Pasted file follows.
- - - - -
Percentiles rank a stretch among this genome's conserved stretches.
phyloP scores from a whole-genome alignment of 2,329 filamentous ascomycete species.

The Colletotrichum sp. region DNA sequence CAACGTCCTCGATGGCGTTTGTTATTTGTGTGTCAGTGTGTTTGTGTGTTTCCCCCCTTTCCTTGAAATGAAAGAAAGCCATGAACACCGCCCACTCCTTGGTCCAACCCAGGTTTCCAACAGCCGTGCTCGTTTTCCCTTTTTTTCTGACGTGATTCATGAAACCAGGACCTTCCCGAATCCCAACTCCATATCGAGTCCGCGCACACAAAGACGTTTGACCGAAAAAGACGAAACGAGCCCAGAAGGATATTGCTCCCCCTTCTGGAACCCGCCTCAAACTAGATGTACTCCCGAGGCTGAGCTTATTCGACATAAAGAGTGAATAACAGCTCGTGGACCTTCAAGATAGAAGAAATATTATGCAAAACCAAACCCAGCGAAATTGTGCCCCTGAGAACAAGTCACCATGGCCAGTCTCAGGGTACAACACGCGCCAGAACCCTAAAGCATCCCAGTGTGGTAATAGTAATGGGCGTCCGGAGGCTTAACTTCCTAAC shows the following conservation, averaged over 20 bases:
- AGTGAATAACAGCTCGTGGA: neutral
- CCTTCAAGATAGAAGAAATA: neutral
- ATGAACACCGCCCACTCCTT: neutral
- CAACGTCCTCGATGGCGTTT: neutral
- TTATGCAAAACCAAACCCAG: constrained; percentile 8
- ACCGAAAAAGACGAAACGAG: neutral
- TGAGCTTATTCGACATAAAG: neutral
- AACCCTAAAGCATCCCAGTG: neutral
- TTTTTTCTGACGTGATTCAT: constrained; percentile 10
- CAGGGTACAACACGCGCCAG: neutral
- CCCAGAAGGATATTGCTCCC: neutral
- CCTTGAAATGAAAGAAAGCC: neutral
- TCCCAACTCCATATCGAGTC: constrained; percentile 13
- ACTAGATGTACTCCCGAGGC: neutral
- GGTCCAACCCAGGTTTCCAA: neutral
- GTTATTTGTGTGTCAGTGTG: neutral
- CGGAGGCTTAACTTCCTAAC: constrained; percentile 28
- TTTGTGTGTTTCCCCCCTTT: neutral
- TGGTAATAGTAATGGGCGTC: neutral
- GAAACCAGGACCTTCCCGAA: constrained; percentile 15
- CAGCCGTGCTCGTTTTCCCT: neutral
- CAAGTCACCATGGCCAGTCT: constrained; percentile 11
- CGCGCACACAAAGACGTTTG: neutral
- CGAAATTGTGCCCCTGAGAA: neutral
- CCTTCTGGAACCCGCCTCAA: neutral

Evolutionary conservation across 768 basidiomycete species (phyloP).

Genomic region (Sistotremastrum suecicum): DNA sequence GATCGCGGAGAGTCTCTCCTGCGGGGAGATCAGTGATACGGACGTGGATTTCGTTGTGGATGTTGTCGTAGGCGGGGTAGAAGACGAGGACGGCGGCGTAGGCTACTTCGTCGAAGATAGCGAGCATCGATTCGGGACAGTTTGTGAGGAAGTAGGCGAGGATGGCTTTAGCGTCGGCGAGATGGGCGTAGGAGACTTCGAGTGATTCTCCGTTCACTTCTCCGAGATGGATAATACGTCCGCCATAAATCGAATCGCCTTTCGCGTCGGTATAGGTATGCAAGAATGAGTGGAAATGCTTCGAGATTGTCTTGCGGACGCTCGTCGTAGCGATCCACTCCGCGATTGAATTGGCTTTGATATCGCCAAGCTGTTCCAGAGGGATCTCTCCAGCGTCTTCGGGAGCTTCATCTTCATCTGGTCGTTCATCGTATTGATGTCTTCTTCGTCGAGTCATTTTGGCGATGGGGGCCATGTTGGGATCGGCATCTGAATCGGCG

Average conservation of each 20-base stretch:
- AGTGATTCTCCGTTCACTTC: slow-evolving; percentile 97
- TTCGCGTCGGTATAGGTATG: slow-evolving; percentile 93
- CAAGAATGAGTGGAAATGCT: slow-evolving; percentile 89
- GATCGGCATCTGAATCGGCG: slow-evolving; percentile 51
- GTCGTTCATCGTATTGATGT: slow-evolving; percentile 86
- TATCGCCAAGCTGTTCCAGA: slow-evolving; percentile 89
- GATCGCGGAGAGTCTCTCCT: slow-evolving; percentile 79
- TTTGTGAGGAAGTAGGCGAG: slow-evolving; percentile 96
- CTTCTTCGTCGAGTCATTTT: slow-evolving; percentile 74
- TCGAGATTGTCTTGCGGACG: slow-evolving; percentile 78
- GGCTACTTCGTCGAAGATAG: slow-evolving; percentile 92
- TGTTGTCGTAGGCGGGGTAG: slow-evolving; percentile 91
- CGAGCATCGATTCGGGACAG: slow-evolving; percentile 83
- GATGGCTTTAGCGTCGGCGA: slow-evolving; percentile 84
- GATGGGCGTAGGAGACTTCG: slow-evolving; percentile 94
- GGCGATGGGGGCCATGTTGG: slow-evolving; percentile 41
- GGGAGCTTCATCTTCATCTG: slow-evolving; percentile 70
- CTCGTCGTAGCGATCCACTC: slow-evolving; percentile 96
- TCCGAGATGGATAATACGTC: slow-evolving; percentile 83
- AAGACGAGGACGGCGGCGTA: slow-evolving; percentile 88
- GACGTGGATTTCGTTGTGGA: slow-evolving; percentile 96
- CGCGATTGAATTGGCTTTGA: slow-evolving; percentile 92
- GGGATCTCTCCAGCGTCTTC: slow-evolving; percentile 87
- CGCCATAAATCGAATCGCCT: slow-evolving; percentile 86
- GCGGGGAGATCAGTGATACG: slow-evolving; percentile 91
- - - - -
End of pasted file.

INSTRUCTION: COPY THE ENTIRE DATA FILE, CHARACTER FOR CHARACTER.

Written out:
Percentiles rank a stretch among this genome's conserved stretches.
phyloP scores from a whole-genome alignment of 2,329 filamentous ascomycete species.

The Colletotrichum sp. region DNA sequence CAACGTCCTCGATGGCGTTTGTTATTTGTGTGTCAGTGTGTTTGTGTGTTTCCCCCCTTTCCTTGAAATGAAAGAAAGCCATGAACACCGCCCACTCCTTGGTCCAACCCAGGTTTCCAACAGCCGTGCTCGTTTTCCCTTTTTTTCTGACGTGATTCATGAAACCAGGACCTTCCCGAATCCCAACTCCATATCGAGTCCGCGCACACAAAGACGTTTGACCGAAAAAGACGAAACGAGCCCAGAAGGATATTGCTCCCCCTTCTGGAACCCGCCTCAAACTAGATGTACTCCCGAGGCTGAGCTTATTCGACATAAAGAGTGAATAACAGCTCGTGGACCTTCAAGATAGAAGAAATATTATGCAAAACCAAACCCAGCGAAATTGTGCCCCTGAGAACAAGTCACCATGGCCAGTCTCAGGGTACAACACGCGCCAGAACCCTAAAGCATCCCAGTGTGGTAATAGTAATGGGCGTCCGGAGGCTTAACTTCCTAAC shows the following conservation, averaged over 20 bases:
- AGTGAATAACAGCTCGTGGA: neutral
- CCTTCAAGATAGAAGAAATA: neutral
- ATGAACACCGCCCACTCCTT: neutral
- CAACGTCCTCGATGGCGTTT: neutral
- TTATGCAAAACCAAACCCAG: constrained; percentile 8
- ACCGAAAAAGACGAAACGAG: neutral
- TGAGCTTATTCGACATAAAG: neutral
- AACCCTAAAGCATCCCAGTG: neutral
- TTTTTTCTGACGTGATTCAT: constrained; percentile 10
- CAGGGTACAACACGCGCCAG: neutral
- CCCAGAAGGATATTGCTCCC: neutral
- CCTTGAAATGAAAGAAAGCC: neutral
- TCCCAACTCCATATCGAGTC: constrained; percentile 13
- ACTAGATGTACTCCCGAGGC: neutral
- GGTCCAACCCAGGTTTCCAA: neutral
- GTTATTTGTGTGTCAGTGTG: neutral
- CGGAGGCTTAACTTCCTAAC: constrained; percentile 28
- TTTGTGTGTTTCCCCCCTTT: neutral
- TGGTAATAGTAATGGGCGTC: neutral
- GAAACCAGGACCTTCCCGAA: constrained; percentile 15
- CAGCCGTGCTCGTTTTCCCT: neutral
- CAAGTCACCATGGCCAGTCT: constrained; percentile 11
- CGCGCACACAAAGACGTTTG: neutral
- CGAAATTGTGCCCCTGAGAA: neutral
- CCTTCTGGAACCCGCCTCAA: neutral

Evolutionary conservation across 768 basidiomycete species (phyloP).

Genomic region (Sistotremastrum suecicum): DNA sequence GATCGCGGAGAGTCTCTCCTGCGGGGAGATCAGTGATACGGACGTGGATTTCGTTGTGGATGTTGTCGTAGGCGGGGTAGAAGACGAGGACGGCGGCGTAGGCTACTTCGTCGAAGATAGCGAGCATCGATTCGGGACAGTTTGTGAGGAAGTAGGCGAGGATGGCTTTAGCGTCGGCGAGATGGGCGTAGGAGACTTCGAGTGATTCTCCGTTCACTTCTCCGAGATGGATAATACGTCCGCCATAAATCGAATCGCCTTTCGCGTCGGTATAGGTATGCAAGAATGAGTGGAAATGCTTCGAGATTGTCTTGCGGACGCTCGTCGTAGCGATCCACTCCGCGATTGAATTGGCTTTGATATCGCCAAGCTGTTCCAGAGGGATCTCTCCAGCGTCTTCGGGAGCTTCATCTTCATCTGGTCGTTCATCGTATTGATGTCTTCTTCGTCGAGTCATTTTGGCGATGGGGGCCATGTTGGGATCGGCATCTGAATCGGCG

Average conservation of each 20-base stretch:
- AGTGATTCTCCGTTCACTTC: slow-evolving; percentile 97
- TTCGCGTCGGTATAGGTATG: slow-evolving; percentile 93
- CAAGAATGAGTGGAAATGCT: slow-evolving; percentile 89
- GATCGGCATCTGAATCGGCG: slow-evolving; percentile 51
- GTCGTTCATCGTATTGATGT: slow-evolving; percentile 86
- TATCGCCAAGCTGTTCCAGA: slow-evolving; percentile 89
- GATCGCGGAGAGTCTCTCCT: slow-evolving; percentile 79
- TTTGTGAGGAAGTAGGCGAG: slow-evolving; percentile 96
- CTTCTTCGTCGAGTCATTTT: slow-evolving; percentile 74
- TCGAGATTGTCTTGCGGACG: slow-evolving; percentile 78
- GGCTACTTCGTCGAAGATAG: slow-evolving; percentile 92
- TGTTGTCGTAGGCGGGGTAG: slow-evolving; percentile 91
- CGAGCATCGATTCGGGACAG: slow-evolving; percentile 83
- GATGGCTTTAGCGTCGGCGA: slow-evolving; percentile 84
- GATGGGCGTAGGAGACTTCG: slow-evolving; percentile 94
- GGCGATGGGGGCCATGTTGG: slow-evolving; percentile 41
- GGGAGCTTCATCTTCATCTG: slow-evolving; percentile 70
- CTCGTCGTAGCGATCCACTC: slow-evolving; percentile 96
- TCCGAGATGGATAATACGTC: slow-evolving; percentile 83
- AAGACGAGGACGGCGGCGTA: slow-evolving; percentile 88
- GACGTGGATTTCGTTGTGGA: slow-evolving; percentile 96
- CGCGATTGAATTGGCTTTGA: slow-evolving; percentile 92
- GGGATCTCTCCAGCGTCTTC: slow-evolving; percentile 87
- CGCCATAAATCGAATCGCCT: slow-evolving; percentile 86
- GCGGGGAGATCAGTGATACG: slow-evolving; percentile 91